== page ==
“We need myths that will identify the individual not with his local group but with the planet.¹”
In light of the recent protests calling attention to the deaths of unarmed black men at the hands of police urging lawmakers to take action, I recall photos of fishermen in small boats braving huge military ships during the U.S. Navy’s occupation of the Island of Vieques (part of the archipelago of Puerto Rico) that first appeared publicly in February 6th, 1978. From fragile boats fishermen threw stones to military ships that were immune to them.
The first general reaction was one of ridicule and derision toward the fishermen’s protest. Yet those protests from the fishermen were among the signs of dissatisfaction with the presence of the Navy, which possessed 2/3 of the island of Vieques and was using it freely and negligently for military practices since 1941.
Those fishermen and the ones that followed were a David against a Goliath. They bravely faced an idealized, mythologized power by simply asserting their right to use their means of survival and not be interrupted in their community by the presence of the Navy vessels.
The seed that started to sprout with those fishermen protesting about an injustice that what was not taken care of continued to grow in rhizomatic ways and culminated in a march against the presence of the Navy in Vieques. When Puerto Rican David Sanes died from a bomb dropped by the Navy, the residents of Vieques spoke openly about many other lives that the bombings had also taken. Suddenly, every protester became David Sanes and all the dead joined the fight. Many sectors of the Puerto Rican people, united in their strength, gave rise to a consistent and committed international presence that caused President Bush to remove the Navy from Vieques on May 1st, 2003.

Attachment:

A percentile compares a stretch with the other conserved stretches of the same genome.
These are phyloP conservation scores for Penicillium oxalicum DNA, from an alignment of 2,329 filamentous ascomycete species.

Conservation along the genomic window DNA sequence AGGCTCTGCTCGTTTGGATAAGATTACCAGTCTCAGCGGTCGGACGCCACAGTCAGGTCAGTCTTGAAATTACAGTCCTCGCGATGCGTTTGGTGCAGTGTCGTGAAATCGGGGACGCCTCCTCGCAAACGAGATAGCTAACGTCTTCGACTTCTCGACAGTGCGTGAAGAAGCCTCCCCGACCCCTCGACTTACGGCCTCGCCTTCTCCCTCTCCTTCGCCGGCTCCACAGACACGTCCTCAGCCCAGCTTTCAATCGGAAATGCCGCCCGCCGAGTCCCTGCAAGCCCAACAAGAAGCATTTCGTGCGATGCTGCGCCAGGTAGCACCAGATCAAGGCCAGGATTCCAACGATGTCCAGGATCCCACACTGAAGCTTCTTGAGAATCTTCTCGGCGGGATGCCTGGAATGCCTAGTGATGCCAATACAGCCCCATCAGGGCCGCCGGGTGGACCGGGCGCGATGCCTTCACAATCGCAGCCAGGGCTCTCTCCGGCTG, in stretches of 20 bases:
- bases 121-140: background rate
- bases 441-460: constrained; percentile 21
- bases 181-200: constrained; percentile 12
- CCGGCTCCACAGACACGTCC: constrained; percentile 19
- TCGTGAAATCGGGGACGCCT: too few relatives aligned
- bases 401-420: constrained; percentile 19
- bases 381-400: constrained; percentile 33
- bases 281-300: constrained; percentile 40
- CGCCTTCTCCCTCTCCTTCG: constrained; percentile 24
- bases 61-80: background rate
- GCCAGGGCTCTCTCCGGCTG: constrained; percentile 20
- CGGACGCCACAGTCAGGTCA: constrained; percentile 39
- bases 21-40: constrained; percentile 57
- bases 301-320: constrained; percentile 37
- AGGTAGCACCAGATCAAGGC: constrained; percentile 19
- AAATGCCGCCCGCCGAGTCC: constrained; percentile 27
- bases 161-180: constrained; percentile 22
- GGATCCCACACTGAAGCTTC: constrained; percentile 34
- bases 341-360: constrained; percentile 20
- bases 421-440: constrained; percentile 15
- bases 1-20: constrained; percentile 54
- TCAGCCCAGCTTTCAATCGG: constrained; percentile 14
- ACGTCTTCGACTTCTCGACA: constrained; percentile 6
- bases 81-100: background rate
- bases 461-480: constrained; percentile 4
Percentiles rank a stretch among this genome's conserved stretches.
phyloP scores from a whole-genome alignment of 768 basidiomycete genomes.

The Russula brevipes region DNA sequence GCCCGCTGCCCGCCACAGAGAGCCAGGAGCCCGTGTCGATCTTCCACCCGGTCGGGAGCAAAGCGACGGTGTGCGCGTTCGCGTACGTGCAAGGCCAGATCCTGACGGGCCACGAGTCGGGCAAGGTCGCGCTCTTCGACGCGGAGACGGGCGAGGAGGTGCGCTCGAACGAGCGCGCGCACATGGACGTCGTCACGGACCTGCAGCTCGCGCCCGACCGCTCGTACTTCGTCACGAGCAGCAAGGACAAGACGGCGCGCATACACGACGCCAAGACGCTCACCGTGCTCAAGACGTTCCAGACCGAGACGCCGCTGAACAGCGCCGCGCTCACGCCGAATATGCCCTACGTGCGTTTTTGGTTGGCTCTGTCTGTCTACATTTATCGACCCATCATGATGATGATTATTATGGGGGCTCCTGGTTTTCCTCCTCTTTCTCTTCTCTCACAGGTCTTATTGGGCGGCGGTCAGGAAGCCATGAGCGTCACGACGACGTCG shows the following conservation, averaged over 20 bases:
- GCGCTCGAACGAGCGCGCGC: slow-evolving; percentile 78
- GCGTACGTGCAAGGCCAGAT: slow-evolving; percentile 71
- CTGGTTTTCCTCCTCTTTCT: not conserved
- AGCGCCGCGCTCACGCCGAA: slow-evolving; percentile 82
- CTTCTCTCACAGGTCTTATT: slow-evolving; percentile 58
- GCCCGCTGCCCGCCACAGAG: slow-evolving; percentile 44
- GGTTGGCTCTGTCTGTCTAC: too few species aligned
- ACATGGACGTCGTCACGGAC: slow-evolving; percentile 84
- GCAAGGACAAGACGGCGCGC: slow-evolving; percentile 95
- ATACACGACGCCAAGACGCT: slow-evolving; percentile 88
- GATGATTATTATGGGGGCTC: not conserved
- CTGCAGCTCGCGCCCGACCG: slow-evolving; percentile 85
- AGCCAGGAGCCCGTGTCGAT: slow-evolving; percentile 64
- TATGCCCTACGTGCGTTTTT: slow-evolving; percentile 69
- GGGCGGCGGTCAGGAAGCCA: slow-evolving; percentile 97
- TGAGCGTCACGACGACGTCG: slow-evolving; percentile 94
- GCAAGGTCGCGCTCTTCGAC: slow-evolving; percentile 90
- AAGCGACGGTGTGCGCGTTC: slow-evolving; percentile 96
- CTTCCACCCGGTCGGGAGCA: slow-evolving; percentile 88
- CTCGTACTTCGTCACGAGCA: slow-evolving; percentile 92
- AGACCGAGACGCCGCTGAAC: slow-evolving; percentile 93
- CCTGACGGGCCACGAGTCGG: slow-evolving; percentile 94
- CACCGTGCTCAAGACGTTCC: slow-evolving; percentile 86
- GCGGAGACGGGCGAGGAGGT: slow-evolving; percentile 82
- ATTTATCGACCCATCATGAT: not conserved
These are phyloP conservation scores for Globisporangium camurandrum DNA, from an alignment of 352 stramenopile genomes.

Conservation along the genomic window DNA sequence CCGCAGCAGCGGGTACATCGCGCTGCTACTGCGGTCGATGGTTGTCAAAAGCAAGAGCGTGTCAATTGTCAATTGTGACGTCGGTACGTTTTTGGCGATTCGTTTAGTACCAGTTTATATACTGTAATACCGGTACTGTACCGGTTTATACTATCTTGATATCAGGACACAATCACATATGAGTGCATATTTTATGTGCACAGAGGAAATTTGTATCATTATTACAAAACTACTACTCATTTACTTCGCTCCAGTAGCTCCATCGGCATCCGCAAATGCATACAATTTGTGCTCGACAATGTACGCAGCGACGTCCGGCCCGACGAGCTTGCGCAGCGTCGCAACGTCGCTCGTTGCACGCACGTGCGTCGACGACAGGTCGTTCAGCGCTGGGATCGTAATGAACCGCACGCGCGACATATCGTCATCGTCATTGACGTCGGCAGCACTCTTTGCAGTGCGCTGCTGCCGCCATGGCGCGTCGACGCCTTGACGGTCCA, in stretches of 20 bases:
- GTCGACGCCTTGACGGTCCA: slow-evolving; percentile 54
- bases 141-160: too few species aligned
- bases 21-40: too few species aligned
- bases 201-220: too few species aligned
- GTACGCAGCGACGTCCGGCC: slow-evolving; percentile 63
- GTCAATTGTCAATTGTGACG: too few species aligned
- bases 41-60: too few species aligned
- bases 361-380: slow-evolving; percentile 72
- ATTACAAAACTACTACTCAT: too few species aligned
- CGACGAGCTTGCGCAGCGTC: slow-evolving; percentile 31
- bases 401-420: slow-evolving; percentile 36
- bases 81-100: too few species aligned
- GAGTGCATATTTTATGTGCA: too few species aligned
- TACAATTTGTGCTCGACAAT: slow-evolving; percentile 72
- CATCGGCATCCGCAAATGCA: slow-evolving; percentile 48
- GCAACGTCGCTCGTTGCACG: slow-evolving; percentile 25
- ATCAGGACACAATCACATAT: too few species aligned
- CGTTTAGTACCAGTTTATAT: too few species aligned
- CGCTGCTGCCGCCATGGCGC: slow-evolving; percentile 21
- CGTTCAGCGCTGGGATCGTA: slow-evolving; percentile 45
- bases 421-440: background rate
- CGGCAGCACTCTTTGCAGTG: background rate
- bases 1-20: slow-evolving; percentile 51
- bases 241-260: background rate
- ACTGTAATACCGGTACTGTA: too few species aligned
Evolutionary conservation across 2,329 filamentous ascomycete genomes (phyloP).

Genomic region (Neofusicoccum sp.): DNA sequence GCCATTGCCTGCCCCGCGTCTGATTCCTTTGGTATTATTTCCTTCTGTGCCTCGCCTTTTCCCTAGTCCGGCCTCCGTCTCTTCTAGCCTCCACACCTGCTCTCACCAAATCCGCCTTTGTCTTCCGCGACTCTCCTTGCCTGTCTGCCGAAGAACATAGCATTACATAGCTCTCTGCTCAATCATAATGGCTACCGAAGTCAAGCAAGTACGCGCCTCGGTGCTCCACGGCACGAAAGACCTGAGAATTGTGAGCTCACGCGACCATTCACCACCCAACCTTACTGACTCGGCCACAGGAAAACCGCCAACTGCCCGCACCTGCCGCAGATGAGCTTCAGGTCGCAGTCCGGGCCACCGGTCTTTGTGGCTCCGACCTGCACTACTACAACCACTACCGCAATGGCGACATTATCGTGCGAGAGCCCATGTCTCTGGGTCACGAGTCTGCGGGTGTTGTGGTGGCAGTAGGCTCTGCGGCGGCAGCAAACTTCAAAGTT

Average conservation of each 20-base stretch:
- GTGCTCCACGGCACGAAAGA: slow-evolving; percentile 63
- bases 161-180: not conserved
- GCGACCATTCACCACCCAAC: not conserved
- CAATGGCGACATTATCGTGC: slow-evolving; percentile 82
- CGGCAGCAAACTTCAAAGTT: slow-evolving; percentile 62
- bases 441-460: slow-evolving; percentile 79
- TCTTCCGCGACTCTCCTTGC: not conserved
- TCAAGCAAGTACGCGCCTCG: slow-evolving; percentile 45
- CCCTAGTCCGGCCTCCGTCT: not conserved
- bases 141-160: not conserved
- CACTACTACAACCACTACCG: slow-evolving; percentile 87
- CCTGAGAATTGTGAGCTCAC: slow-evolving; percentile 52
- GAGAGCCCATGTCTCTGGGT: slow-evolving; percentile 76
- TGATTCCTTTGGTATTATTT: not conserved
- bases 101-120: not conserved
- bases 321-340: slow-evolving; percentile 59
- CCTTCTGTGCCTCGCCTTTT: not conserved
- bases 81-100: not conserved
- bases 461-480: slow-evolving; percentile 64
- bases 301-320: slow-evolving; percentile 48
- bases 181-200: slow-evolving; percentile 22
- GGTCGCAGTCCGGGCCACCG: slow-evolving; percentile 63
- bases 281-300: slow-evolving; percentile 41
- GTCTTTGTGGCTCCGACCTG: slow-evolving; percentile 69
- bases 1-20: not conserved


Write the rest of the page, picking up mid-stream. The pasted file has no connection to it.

We know that protesting and demanding justice for 18-year-old Michael Brown, Eric Garner, Akai Gurley, and many other black lives have triggered some of the following questions.
How is a person not used to participating in protests moved to join the crowd of protesters and partake in the process? What type of process could take place in a group of individuals that would allow them to develop consistency and commitment in a protest? How can the protesters anticipate the development of destabilizing strategies by the other side that could label the protests violent and turn them ineffective?
Our intuition – of what is right and what is wrong – needs to be guided by a consensus committed to achieving a consistently fair-minded, united goal. The question is how we can achieve a shift in consciousness that will allow a concentration of force and impact as effective as the stone thrown by David against Goliath, allowing us to identify and defeat the monsters we face.
“Whether you call someone a hero or a monster is all relative to where the focus of your consciousness may be.²”
¹ Joseph Campbell. The Power of Myth
² Joseph Campbell. The Power of Myth. Ibid.